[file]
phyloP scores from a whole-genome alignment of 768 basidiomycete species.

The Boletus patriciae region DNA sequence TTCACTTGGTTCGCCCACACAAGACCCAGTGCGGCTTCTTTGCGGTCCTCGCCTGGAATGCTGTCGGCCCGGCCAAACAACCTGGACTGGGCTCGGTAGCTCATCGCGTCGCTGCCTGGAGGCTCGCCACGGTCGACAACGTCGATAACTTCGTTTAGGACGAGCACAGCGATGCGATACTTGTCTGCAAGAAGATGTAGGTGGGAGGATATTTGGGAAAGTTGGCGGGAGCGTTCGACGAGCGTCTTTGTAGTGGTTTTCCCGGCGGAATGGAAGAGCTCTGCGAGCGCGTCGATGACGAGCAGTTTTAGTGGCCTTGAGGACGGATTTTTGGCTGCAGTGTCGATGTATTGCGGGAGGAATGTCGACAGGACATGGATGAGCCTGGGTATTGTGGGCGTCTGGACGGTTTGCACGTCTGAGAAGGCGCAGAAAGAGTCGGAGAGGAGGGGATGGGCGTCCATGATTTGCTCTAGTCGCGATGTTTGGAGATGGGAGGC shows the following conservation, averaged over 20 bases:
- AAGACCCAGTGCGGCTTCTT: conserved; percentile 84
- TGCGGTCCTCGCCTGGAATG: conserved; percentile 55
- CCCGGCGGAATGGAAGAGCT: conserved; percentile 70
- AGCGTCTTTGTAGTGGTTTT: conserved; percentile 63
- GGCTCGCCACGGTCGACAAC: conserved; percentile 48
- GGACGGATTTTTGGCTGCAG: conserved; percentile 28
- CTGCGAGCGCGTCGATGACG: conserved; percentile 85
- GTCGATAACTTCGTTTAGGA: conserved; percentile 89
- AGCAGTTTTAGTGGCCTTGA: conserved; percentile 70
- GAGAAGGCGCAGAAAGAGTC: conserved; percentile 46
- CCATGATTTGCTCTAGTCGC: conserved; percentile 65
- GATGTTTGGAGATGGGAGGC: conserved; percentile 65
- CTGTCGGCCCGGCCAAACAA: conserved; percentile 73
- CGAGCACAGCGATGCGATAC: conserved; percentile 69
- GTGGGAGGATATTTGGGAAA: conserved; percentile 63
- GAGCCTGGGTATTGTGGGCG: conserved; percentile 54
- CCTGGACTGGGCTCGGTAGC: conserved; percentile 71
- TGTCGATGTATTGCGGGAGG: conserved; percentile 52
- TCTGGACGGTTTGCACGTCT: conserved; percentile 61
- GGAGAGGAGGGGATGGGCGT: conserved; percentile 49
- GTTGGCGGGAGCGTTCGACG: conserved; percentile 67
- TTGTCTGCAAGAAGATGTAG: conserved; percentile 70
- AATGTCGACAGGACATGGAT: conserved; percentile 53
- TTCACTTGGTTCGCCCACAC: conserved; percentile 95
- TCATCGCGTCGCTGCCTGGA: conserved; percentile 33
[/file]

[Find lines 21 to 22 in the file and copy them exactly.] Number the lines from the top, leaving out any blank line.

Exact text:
- TCTGGACGGTTTGCACGTCT: conserved; percentile 61
- GGAGAGGAGGGGATGGGCGT: conserved; percentile 49